Job Hunting? Watch Out for Employment Scams

I received this wonderful job offer through email the other day. Wow! To be able to make $3,000 for two hours a day, plus a few hours of doing touristy things with tourists to the U.S. Oh, and then I could take my family anywhere in the world on vacation once a year. Fabulous job! Who wouldn’t jump at the chance to work for a travel agency that paid such excellent wages for so little work?

You must, of course, provide bank information, credit card confirmation and you have to give them you social security number in order to validate you are who you say you are. But, wait. Didn’t they send me the job offer? Didn’t they solicit my résumé out of thousands of résumés? Yes, they did. They want a “financial manager” that will handle from $3,000 to $10,000 per week in travel fees/payments. It must be transferred to the supervisor within four hours of receiving it. Now that is a huge amount of money and they’re such great, trusting souls that they pick out a person off a job bank and offer the job without a few smart things like: Bonding, Credit References, Background checks. Just a few minor details left off the interview process. It’s my guess that once the money (which comes in the form of a check) is deposited, when the bank finds out it is no good, the employee is left holding an empty bag with no way to get his money back.

According to a great website, World Privacy Forum  that pokes lots of holes in employment scams, there are some Red Flags that wave right in your face that you should be aware of when job hunting over the internet.

These scammers prey on those who are looking for a job they can do from home. Also, they look for those who have owned their own business and they use a lot of flattery. They’ll send a hook email, and if you respond, they will try to reel you in quickly.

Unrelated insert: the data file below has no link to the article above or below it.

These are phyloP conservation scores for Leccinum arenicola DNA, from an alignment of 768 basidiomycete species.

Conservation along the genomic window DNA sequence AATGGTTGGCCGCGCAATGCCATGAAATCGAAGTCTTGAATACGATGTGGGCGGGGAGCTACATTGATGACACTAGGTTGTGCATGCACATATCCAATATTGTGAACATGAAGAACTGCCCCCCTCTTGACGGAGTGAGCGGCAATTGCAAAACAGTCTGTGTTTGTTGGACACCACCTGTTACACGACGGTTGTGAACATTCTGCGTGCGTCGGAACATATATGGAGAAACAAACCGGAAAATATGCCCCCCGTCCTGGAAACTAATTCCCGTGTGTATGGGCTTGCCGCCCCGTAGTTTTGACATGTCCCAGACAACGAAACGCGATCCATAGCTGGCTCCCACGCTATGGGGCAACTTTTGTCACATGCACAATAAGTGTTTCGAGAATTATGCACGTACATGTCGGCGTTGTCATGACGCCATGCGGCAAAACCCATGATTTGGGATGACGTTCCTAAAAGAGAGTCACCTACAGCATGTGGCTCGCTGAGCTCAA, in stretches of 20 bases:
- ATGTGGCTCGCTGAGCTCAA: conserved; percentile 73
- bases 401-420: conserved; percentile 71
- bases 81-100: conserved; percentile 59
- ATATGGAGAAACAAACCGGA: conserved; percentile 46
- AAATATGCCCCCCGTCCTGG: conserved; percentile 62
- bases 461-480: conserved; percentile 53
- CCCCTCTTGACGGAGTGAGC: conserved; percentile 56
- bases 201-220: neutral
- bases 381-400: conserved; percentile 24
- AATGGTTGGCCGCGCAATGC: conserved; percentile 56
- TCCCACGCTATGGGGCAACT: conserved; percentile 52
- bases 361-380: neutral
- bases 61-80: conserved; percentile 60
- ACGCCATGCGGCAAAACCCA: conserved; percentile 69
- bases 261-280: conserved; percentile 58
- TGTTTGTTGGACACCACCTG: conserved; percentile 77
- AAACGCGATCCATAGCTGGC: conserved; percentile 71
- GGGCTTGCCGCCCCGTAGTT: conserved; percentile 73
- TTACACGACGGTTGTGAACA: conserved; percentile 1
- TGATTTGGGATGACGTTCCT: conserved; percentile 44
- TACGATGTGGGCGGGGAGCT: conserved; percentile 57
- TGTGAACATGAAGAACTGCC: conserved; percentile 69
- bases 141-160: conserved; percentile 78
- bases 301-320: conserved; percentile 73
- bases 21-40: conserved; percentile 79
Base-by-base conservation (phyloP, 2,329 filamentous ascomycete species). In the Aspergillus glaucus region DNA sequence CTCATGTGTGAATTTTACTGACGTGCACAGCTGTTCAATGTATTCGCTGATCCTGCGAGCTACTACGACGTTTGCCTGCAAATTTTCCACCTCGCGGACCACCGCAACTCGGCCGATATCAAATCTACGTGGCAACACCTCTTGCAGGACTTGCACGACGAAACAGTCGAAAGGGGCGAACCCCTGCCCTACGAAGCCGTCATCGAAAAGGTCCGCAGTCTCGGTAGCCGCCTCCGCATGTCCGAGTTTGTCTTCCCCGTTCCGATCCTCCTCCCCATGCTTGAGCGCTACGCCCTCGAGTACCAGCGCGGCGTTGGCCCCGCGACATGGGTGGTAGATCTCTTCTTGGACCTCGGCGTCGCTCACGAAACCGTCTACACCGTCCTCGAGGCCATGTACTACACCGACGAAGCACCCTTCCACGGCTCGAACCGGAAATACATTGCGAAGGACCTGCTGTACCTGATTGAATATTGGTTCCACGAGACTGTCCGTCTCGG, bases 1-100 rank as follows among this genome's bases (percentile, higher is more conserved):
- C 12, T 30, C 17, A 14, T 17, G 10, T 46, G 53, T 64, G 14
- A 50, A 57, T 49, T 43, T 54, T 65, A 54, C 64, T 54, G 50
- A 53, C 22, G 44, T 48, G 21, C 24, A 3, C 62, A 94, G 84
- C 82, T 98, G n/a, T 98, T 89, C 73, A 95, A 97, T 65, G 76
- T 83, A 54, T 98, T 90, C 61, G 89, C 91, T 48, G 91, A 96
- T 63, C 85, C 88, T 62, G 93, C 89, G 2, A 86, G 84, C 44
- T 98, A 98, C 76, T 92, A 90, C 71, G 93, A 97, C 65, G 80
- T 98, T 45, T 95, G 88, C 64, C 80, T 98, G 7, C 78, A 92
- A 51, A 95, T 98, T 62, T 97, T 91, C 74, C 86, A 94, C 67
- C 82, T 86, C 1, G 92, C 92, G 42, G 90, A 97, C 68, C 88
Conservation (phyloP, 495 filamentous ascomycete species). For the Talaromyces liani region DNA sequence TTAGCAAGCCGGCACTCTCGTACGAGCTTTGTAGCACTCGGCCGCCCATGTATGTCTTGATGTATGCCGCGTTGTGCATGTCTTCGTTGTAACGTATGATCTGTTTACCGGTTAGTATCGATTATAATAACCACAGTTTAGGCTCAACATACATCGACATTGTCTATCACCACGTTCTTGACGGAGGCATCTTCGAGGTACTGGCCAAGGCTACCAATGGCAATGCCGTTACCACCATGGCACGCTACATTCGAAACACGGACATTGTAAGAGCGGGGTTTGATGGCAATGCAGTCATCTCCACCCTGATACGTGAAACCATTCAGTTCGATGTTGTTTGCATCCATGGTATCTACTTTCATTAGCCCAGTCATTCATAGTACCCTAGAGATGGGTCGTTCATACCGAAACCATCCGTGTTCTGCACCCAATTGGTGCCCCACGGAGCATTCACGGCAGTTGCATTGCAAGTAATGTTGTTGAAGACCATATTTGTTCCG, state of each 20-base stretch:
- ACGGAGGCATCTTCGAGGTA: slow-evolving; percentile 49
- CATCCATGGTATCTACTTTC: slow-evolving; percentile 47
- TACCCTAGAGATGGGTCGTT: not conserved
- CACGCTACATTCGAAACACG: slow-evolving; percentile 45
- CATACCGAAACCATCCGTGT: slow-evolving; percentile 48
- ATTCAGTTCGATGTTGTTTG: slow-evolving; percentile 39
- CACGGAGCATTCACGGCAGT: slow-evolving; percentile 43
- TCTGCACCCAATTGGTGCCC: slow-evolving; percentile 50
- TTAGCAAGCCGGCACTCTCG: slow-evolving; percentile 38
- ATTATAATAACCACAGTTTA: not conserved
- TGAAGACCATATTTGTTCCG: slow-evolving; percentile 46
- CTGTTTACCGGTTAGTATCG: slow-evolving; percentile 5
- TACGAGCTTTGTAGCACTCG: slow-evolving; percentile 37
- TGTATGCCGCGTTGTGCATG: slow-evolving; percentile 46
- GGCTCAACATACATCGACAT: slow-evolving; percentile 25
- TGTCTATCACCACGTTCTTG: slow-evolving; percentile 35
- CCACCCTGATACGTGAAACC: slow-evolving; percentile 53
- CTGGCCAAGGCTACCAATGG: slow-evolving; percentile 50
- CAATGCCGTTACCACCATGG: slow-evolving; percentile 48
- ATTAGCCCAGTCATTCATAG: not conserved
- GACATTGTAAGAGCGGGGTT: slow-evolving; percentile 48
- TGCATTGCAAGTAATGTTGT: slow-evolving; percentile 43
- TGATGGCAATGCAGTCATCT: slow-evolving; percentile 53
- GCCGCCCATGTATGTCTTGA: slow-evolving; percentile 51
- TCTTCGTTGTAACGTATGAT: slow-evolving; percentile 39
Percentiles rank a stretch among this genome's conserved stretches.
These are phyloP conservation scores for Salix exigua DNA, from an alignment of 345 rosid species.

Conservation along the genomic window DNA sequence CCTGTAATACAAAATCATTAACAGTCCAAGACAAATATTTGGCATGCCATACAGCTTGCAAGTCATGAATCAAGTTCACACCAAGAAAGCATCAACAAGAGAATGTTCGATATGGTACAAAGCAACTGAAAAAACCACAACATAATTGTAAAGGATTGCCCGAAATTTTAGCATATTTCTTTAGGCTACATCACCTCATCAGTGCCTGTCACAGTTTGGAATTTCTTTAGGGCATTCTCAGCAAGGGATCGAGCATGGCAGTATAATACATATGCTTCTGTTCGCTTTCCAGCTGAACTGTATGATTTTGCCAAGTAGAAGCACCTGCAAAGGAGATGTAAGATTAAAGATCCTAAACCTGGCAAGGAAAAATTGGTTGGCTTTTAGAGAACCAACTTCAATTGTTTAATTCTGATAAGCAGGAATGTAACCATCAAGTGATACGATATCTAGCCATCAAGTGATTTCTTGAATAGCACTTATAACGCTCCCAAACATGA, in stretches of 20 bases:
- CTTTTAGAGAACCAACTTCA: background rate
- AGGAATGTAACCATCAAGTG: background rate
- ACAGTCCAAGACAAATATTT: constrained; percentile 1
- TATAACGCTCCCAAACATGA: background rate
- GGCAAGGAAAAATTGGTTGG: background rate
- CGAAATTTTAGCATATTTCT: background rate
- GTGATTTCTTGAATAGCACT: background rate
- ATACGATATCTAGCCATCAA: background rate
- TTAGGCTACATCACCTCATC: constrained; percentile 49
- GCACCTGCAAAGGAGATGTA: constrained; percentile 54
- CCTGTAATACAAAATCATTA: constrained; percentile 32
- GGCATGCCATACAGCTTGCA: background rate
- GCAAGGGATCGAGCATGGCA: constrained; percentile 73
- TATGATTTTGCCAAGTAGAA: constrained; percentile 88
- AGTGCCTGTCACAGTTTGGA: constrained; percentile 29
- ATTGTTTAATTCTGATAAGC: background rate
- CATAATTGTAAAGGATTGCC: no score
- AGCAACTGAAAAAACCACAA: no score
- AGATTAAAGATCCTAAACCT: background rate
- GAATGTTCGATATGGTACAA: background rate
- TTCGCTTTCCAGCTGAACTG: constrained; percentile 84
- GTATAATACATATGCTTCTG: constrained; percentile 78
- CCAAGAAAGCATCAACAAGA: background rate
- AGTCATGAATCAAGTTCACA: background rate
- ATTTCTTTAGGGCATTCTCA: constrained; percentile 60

Giving your bank number to someone you do not know is foolhardy. Even buying tickets from TicketMaster with your bank card can get you in trouble, never give it to anyone over the phone or through email. Email is not secure.

Direct deposit is a huge convenience, but your employer usually will give you checks and direct deposit is an option. There is no reason to give your PayPal account number to a new employer, nor a credit card number. You are providing a service for them. You do not need to pay for your job… not even $2.95 to sign up. It’s a scam.

Wiring money or transferring money for an employer is foolhardy. It is usually stolen money, and you are being used as the washer woman. Transferring money and retaining a portion of it as a “fee” or payment of services is not only unethical, it is stealing and you can’t explain that to any authority. You’ll be in as much hot water as the crooked employer, only you are in the states and most likely they are in Nigeria.

Those scammers from Nigeria have gotten smarter, but they still can’t speak excellent English. If the job description is full of misspellings and grammatical errors, you should also see that red bandana flapping in your face.

There is a lot of excellent information located on the World Privacy website.

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